Program marks year of successes

Published 10:53 pm Thursday, May 19, 2011

Tyshawn Mosely hugs Selma Disability Advocacy Program founder Carolyn C. Bates after receiving a trophy honoring his work in the program. Mosely will graduate from Selma High School next week. -- Rick Couch

The Selma Disabilities Advocacy Program celebrated the end of the school year and honored a soon-to-be graduate Thursday by handing out trophies and certificates.

The program, Carolyn C. Bates said is a combination of the Child Advocacy Academic Programs and Behavior Adjustment Technical Education Service Alternative programs, which focus on helping young people in Selma reach their full potential.

Though the end of the school year is sad, she said it is also rewarding.

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“We’re always excited to see the last report cards coming in because a lot of them end up on the honor roll,” she said of the program that serves students with and without disabilities. “We enjoy looking back and seeing how their grades have increased and how much they enjoy being a part of this organization.”

Because there are 35 students in the program, Bates said she relies heavily on her tutors to help out. The tutors, she said, come from all walks of life.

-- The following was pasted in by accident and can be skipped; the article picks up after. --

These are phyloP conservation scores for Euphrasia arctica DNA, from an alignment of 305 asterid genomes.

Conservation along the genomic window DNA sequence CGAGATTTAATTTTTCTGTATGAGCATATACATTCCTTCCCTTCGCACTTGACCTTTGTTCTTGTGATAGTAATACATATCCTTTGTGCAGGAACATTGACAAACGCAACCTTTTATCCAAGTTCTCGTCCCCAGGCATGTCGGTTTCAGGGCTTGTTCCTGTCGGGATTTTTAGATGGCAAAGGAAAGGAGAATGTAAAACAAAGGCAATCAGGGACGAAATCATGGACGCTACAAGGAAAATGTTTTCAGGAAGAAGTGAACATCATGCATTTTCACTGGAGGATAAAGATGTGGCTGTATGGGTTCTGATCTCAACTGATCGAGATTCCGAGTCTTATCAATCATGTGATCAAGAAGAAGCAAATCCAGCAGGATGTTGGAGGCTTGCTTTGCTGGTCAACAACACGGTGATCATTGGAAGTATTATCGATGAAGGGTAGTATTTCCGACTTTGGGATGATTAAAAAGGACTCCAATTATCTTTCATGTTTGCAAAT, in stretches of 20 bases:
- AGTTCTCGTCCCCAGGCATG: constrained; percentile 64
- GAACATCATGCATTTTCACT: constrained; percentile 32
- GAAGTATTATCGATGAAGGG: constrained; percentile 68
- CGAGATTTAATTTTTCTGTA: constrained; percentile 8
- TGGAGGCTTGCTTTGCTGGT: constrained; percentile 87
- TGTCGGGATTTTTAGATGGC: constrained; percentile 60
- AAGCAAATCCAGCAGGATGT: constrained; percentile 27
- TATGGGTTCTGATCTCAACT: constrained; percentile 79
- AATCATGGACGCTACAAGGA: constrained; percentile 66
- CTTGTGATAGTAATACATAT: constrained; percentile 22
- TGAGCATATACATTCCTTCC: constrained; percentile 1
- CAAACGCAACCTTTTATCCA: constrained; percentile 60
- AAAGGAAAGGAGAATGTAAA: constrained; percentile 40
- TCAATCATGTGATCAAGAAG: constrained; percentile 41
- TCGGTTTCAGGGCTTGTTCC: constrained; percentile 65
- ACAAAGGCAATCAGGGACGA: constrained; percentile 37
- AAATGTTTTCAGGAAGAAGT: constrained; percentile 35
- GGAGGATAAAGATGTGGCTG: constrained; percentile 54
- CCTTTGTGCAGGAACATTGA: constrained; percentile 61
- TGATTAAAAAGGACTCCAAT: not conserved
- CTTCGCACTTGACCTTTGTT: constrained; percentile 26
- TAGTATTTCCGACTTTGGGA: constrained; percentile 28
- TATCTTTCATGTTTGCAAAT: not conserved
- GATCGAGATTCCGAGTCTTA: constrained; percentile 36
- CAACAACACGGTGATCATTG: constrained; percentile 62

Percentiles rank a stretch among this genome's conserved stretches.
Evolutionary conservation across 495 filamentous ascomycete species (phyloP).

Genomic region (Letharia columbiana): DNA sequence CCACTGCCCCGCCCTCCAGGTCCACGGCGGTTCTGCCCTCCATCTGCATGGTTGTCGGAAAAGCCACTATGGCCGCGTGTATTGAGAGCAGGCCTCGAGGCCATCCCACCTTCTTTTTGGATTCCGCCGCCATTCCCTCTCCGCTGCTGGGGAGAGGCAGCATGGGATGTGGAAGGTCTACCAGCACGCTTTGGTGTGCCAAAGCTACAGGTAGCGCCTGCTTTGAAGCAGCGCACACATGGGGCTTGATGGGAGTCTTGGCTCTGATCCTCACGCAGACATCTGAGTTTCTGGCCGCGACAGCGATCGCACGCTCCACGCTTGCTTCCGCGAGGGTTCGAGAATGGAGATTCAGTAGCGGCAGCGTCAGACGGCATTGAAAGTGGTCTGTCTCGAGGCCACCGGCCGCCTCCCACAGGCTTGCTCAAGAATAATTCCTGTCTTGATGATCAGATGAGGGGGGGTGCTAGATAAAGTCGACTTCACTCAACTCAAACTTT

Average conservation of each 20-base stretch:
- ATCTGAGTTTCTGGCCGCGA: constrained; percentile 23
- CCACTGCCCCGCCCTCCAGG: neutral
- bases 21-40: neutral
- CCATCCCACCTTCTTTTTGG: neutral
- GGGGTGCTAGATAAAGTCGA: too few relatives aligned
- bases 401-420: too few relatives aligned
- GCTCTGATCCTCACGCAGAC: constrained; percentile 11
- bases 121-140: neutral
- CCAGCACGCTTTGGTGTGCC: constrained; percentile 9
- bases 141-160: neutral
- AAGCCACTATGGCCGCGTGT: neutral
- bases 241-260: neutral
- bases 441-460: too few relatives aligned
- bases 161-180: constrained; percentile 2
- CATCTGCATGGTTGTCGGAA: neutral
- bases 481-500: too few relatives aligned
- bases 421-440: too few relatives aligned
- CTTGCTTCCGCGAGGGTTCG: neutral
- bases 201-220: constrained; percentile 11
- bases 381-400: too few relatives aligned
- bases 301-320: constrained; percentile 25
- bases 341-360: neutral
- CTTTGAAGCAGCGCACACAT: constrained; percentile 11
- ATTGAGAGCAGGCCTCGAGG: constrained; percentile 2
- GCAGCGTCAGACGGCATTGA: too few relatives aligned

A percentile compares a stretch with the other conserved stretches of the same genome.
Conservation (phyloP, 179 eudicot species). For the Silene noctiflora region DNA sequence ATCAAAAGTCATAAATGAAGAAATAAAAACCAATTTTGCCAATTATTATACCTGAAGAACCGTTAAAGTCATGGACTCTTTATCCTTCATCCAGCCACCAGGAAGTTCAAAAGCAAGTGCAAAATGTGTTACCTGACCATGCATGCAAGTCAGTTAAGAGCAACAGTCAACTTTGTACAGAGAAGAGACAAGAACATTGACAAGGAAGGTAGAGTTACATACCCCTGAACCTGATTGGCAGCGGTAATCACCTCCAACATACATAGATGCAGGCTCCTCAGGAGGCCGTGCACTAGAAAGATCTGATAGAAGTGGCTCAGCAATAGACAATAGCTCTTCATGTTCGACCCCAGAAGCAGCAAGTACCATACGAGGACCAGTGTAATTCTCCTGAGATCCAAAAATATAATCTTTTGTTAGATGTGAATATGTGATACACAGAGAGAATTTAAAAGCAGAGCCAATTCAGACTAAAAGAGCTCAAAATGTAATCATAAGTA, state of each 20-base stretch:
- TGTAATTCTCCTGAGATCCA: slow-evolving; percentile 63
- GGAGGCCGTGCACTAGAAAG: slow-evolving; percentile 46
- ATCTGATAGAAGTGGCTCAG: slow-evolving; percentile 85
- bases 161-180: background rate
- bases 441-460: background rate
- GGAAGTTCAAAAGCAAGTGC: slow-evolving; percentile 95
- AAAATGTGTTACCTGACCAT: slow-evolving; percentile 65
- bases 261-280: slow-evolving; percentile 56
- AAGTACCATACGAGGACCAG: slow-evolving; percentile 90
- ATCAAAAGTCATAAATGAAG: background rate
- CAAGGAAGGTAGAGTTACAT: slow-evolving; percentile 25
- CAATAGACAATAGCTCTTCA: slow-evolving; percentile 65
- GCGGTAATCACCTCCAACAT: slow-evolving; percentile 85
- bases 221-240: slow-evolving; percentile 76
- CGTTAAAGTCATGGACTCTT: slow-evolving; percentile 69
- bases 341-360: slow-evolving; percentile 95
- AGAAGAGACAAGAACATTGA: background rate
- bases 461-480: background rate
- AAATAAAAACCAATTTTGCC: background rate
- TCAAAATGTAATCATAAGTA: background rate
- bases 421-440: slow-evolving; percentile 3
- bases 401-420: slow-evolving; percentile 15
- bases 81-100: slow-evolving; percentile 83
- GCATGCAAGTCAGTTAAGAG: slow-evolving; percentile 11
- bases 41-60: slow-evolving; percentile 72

“Some of them are college students and others are just people who come to us and say they would like to help,” she said. “We look at them very carefully so we can find the best fit.”

Tyshawn Mosely, who will graduate from Selma High next week, said he has enjoyed the program and made a lot of progress.

“It’s fun,” he said. “I like to come here every day and see everybody.”

A number of students said they have seen a difference in their academics since coming on board. Clark Elementary School student Justin Franklin said the tutors are always quick to help out when needed.

“They help me with my work, especially math,” he said. “My grades are going up.”

Edgewood Elementary School student TeMarcus Powell, said he knows coming to the center will help him in the long run, as well as this school year.

“I know when I come here I am doing what I need to do to succeed,” he said. “I know I’ll be able to help my family.”

Bates said word of mouth has drawn many students to the program.

“Sometimes they might have a brother or sister in the program and see how it works, then they want to be a part of it too,” she said. “It really is for everybody.”